NEW YORK — Some holiday travelers got an extra day of vacation Thursday — albeit waiting in an airport — as a giant winter storm barreled through the Midwest, heading for the Northeast.
As of late morning, 1,735 flights had been canceled and more than 5,000 delayed, according to the website FlightAware, as heavy snow continued fell in cities including Albany, N.Y., and
Nathaniel LeCapitaine, 31, was trying to get back home to Superior, Wis., where it was 8 degrees below zero. But he got a text Wednesday night informing him that his flight from Chicago to Duluth, Minn., had been canceled. So he sat at New York's LaGuardia airport, waiting for a delayed flight to Chicago, where he would have to wait again. He'd been in town to see a Phish show, and was supposed to be back home Thursday night. Now, he was forced to spend the day waiting in New York and the night waiting in Chicago.
"It's a lot of sitting around and waiting, but what can you do?" he said. "It's bad weather."
The storm is heading northeast, where it is expected to cause whiteout conditions and dangerously cold wind chills.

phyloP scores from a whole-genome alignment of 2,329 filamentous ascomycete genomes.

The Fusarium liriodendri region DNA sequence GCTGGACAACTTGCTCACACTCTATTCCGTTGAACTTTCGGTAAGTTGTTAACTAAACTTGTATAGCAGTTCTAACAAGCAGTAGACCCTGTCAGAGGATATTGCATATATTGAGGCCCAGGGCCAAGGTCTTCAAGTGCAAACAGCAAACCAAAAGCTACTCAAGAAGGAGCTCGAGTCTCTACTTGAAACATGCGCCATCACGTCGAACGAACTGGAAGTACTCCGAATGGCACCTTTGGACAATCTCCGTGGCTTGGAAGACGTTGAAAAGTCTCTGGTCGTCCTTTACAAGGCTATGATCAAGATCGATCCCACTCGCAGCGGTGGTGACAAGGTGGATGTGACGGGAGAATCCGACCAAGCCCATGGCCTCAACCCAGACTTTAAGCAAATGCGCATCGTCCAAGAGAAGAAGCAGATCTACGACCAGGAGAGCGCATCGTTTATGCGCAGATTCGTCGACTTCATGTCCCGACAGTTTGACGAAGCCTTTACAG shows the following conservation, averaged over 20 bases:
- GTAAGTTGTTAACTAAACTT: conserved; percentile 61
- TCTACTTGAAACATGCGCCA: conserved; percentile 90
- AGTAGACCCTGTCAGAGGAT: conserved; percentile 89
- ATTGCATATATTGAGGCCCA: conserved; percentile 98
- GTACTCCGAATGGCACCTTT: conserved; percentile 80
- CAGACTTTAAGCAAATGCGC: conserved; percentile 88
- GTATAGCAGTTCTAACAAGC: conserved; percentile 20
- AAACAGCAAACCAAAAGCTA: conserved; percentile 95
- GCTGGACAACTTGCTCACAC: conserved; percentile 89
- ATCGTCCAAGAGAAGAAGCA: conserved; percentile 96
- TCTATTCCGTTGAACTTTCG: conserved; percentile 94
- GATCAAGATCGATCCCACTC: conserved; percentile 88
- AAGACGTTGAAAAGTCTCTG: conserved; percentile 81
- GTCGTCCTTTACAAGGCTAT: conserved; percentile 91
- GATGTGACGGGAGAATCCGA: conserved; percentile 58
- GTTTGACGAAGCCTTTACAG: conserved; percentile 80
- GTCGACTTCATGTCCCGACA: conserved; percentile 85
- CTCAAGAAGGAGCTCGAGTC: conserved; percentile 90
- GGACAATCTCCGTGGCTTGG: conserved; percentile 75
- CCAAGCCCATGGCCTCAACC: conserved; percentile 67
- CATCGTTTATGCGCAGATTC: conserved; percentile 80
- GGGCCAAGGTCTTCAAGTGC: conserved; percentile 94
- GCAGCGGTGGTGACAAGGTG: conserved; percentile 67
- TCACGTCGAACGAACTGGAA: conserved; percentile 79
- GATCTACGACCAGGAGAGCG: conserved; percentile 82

While the brunt of the storm will bear down Thursday night and Friday morning, temperatures will warm to 46 by Sunday, according to the weather service.
Forecasters had predicted this would be a snowy winter in the Northeast, especially because temperatures are very cold for a few days and then warm up suddenly, which traps the cold air in Canada. Each time the weather warms up, forecasters say, cities such as New York can expect another snowstorm to follow. This storm alone could handily surpass last year's January snowfall. In 2013, only 1½ inches of snow fell in New York City in January.
In Boston, which is expected to get even more snow, the city has already canceled schools for Friday and issued a parking ban. The city is also encouraging residents to use public transit, rather than drive, into Boston.
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The Boston area is expected to get up to 14 inches of snow, with the heaviest falling Thursday evening. Highs may be around 12 degrees. This is nothing new for the city, though. Last year, in February, the city got 24.9 inches of snow in one storm.